Guide to Patagonia's Monsters & Mysterious beings

I have written a book on this intriguing subject which has just been published.
In this blog I will post excerpts and other interesting texts on this fascinating subject.

Austin Whittall

Sunday, September 3, 2017

Hominin footprints from Crete... 5.7 Million years ago

New discoveries every day. A few months ago the paper on Graecopithecus freybergi hinted at a hominin living in the Balkans 7.2 Million years ago:

Fuss J, Spassov N, Begun DR, Böhme M (2017) Potential hominin affinities of Graecopithecus from the Late Miocene of Europe. PLoS ONE 12(5): e0177127.

Today I came across this article:

Gerard D. Gierliński et al. Possible hominin footprints from the late Miocene (c. 5.7 Ma) of Crete? Proceedings of the Geologists’ Association, published online August 31, 2017; doi: 10.1016/j.pgeola.2017.07.006

Amazingly, footprints of an ancient hominin were found in Crete and they are 5.7 Million years old, so here we have Balkans and Crete and hominins in two separate papers... were we from Africa?

The Footprints from Crete. Gerard D. Gierliński et al

Notice the compact foot with even sized toes, a human-like big toe and a heel! This is no chimp-like ape, this is a bipedal hominin walking along a beach in Crete! Maybe related to the Graecopithecus?. Was there an into-Africa event from Europe?

Patagonian Monsters - Cryptozoology, Myths & legends in Patagonia Copyright 2009-2017 by Austin Whittall © 

1 comment:

  1. Very interesting post!. Having read the full paper from your link, I would like to comment that;
    Trachilos footprints are 2 Ma older than those made by Autralopitecus afarensis in Laetoli, Tanzania, dated at 3,6 Ma.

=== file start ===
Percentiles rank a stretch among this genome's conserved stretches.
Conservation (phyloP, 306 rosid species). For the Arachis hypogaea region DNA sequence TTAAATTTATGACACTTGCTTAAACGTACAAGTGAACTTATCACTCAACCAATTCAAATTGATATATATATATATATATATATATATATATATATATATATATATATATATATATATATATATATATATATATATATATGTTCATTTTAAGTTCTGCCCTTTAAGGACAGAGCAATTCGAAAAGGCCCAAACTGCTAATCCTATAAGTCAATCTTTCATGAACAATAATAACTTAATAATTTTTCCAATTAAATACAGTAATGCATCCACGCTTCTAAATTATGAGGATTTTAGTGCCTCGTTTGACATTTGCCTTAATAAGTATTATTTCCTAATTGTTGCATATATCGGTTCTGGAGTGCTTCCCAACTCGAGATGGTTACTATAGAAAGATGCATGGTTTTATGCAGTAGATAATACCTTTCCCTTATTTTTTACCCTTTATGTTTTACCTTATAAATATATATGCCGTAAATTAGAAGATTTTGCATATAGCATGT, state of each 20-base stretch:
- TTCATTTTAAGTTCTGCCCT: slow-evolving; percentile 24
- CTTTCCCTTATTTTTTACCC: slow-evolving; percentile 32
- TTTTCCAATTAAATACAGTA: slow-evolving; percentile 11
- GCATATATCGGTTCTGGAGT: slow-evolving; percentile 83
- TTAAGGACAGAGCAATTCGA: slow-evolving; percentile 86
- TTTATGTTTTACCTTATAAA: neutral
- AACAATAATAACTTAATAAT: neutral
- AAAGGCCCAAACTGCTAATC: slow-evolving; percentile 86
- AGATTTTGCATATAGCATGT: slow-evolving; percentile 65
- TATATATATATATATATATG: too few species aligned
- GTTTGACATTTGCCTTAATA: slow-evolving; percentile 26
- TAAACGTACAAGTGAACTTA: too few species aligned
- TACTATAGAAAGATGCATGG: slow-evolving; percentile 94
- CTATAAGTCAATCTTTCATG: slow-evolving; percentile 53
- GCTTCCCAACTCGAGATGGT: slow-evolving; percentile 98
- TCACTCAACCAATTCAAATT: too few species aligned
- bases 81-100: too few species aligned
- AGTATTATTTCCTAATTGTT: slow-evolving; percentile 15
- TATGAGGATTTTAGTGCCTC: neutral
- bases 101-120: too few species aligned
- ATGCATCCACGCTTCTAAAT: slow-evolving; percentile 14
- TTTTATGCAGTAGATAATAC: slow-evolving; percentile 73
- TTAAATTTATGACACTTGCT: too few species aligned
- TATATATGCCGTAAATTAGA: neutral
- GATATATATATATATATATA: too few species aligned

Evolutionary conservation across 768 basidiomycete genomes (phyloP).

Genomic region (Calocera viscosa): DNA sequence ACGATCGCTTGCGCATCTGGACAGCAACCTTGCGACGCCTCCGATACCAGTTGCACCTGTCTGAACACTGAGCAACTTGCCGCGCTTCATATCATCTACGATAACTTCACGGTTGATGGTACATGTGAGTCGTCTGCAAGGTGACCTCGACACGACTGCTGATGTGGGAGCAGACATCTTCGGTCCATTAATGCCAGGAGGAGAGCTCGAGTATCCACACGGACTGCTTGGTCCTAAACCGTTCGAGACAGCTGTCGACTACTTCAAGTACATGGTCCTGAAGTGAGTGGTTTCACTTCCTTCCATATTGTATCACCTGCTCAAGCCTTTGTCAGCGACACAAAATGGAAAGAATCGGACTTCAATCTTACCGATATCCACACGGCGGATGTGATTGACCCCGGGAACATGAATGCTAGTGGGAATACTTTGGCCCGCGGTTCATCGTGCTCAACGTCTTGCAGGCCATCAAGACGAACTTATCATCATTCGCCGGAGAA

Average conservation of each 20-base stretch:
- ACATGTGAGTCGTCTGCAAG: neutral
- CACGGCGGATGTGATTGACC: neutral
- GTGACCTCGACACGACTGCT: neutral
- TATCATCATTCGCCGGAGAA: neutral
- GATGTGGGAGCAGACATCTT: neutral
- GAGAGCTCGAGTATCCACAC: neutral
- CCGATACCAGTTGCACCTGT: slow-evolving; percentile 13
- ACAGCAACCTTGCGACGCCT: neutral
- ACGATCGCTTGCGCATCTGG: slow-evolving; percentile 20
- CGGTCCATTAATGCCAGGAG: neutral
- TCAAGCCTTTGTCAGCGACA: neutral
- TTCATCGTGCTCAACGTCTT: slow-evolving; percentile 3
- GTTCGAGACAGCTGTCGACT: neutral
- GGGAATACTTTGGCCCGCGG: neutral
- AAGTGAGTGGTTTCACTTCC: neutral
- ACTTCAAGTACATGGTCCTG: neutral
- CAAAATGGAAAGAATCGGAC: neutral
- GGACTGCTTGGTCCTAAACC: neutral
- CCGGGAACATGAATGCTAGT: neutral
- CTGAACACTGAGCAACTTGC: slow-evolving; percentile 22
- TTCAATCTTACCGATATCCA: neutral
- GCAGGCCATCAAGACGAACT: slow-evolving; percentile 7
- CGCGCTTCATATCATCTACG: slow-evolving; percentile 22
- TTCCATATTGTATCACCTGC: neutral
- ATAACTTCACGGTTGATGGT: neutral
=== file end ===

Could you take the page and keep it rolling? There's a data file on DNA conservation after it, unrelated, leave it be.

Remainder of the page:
Though a definitive taxonomic assignment for these footprints has been prudently delayed by Gierlinki et al., the images of them (as well as the comparison with footprints of other species which could be confused with)…indeed speak for themselves…
    Respect to its age, at least 5,7 Ma, it appears to be properly estimated, as they were found in an horizon just below a stratum representative of an event related with the desiccation of the Mediterranean Basin (which is well dated at 5,6 Ma).
    - Bipedal creature, with foot morphology not so far from that of an hominin.
    - Reliably aged at the Late Miocene.
    - Not found in Africa... but in Crete!!…
    These factors, properly conjugated, could suggest that the feasibility of a different origin is an hypothesis that today, is worth to be considered.
    In other words, the ideas/speculations you are including in this post as questions, seem to be a tentatively valid interpretation of this evidence,...and judging from the surprising rate of new discoveries of nowadays, they could probably be better supported in a relatively near future.


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